July 18, 2018: Energy Industry Motivated to Cut Greenhouse Gas Emissions
Last week, John Williams, Apache Corp., drafted this opinion piece that ran in the Houston Chronicle. In case you missed it, here are the highlights.
The US consumes 100 Trillion BTU of energy every year which is 20 percent of global consumption. Natural Gas is approximately 30 percent of that consumption and because of the huge amount of reserves worldwide that percentage will remain the same or perhaps even grow because it is a clean fuel source.
Natural gas, of course, has become the fuel of choice — a fuel that markets itself as far less pollutive than coal. But methane is its main component, which is 84 times more potent than CO2, although its lifespan is 20 years compared to 100. Indeed, methane makes up about 25% of the global warming today.
That’s why the Principles for Responsible Investment (PRI) is rounding up the support of the investment community to get those energy companies to measure their methane releases, report them to shareholders, and work to capture them by using “off-the-shelf” technologies. The methane could then be resold and the oil and gas companies would have a positive pay-back. Altogether, PRI says its initiative represents 35 investors who control $3.8 trillion.
To that point, ONE Future had ICF perform a study, “Economic Analysis of Methane Emission Reduction Potential from Natural Gas Systems”. The results showed that the marginal abatement cost or MAC of methane emissions reductions is $3.35/mcf (end of Executive Summary, page 5).
The investment in those technologies will be needed. BP said in its global energy outlook that between 2015 and 2035 oil, natural gas and coal will each comprise about 27 percent of the energy mix. Indeed, major oil companies — BP, Royal Dutch Shell and Chevron Corp. — are on board with cutting CO2 emissions because all cite their efforts to drill for natural gas, which is in high demand not just for electric generation but also for chemical and manufacturing processes.
EDF, in fact, says that oil and gas is concerned about its brand and has thus formed the Oil and Gas Climate Initiative — a $1 billion initiative to accelerate low-carbon technologies. The main focus, it says, is advanced carbon capture and storage as well as to limit and capture methane releases. The oil companies taking part are BG Group, BP, Eni, Pemex, Reliance Industries, Repsol, Saudi Aramco, Shell, Statoil and Total.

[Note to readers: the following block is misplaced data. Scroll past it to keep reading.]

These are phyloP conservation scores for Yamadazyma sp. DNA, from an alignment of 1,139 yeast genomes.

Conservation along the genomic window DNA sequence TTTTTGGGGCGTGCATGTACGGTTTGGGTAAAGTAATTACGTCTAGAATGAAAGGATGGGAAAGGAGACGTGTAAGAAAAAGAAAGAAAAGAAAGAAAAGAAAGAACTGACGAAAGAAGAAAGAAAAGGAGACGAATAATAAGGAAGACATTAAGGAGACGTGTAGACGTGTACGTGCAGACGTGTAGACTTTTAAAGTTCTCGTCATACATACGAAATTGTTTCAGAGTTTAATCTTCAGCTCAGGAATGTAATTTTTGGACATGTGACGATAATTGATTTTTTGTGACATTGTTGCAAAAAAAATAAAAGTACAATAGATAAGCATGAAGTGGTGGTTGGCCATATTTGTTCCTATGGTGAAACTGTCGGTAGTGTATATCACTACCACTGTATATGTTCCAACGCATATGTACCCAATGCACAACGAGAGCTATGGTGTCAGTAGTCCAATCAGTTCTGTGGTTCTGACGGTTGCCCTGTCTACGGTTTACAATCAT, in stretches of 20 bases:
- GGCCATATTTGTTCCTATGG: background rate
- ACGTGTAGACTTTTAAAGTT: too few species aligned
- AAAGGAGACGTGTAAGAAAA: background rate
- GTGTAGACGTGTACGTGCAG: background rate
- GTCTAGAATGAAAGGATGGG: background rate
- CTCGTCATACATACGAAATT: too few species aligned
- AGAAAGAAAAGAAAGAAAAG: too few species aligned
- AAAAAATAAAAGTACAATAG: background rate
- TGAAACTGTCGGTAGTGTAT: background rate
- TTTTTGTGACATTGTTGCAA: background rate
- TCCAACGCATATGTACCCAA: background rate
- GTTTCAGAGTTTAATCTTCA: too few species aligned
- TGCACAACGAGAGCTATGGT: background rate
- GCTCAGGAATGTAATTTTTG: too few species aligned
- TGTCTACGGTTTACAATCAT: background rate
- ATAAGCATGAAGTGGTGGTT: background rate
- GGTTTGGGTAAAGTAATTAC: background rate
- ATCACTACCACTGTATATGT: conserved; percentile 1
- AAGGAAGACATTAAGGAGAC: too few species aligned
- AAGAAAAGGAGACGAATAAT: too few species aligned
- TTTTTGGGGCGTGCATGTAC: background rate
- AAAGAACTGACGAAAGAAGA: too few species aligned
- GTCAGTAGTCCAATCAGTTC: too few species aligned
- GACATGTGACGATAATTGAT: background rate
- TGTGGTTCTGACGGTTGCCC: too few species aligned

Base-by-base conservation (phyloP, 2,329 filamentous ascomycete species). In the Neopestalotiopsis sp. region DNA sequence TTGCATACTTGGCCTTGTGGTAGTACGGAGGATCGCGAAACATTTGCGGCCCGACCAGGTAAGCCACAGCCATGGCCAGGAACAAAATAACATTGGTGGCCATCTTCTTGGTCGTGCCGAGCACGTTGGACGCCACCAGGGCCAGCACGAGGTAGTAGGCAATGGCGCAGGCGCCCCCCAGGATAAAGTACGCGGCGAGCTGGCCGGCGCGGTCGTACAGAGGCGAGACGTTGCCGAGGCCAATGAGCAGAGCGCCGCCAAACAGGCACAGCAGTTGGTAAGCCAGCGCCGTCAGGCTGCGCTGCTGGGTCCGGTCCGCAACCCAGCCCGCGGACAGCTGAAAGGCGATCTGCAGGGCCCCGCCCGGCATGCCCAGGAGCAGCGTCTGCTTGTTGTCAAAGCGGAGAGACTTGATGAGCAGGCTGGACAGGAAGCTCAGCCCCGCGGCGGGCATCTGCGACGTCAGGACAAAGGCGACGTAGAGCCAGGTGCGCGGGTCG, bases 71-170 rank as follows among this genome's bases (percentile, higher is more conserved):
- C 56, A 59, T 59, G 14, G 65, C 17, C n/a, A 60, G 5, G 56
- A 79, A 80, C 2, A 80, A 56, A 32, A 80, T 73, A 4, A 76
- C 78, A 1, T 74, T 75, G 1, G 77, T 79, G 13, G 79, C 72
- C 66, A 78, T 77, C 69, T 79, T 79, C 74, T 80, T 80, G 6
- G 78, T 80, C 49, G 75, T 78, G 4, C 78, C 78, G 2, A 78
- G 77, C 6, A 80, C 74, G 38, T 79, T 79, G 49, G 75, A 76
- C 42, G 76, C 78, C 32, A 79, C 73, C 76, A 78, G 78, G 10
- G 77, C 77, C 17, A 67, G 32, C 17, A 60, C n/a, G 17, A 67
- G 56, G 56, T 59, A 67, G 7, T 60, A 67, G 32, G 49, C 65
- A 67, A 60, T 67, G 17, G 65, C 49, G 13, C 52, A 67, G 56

The investment community is doing its part. And so is the judicial system, which earlier this month said that Donald Trump’s Environmental Protection Agency could not suspend methane rules adopted by the Obama administration. The U.S. Court of Appeals for the District of Columbia ruled that the Trump administration must immediately begin enforcing the regulation.
The methane rule, enacted in May 2016, had been part of the Obama administration’s overall effort to cut the level of methane emissions by 40-45 percent by the year 2025, from 2012 levels. If escaping natural gas could be captured and resold, industry could increase its revenues by as much as $188 million a year, it added.
Trump’s EPA had been more sympathetic to the oil and gas producers, who said that the rule is too onerous and that it duplicates those already monitored by the states.
Furthermore, the American Petroleum Institute pointed to a study by EPA that said methane emissions have been falling, making the trade group question why new rules have even been necessary. The report released in March shows that methane emissions from all petroleum systems decreased by 28 percent since 1990. EPA attributed this improvement to decreases in emissions from associated gas venting and flaring.
Corporate governance and environmental management go hand-in-hand. Companies are thus under greater pressure to disclose their non-financial metrics, which in this case is not just CO2 but also methane releases. It’s ultimately about bettering both the environment and the bottom line — and something that will drive a competitive advantage while building brand loyalty.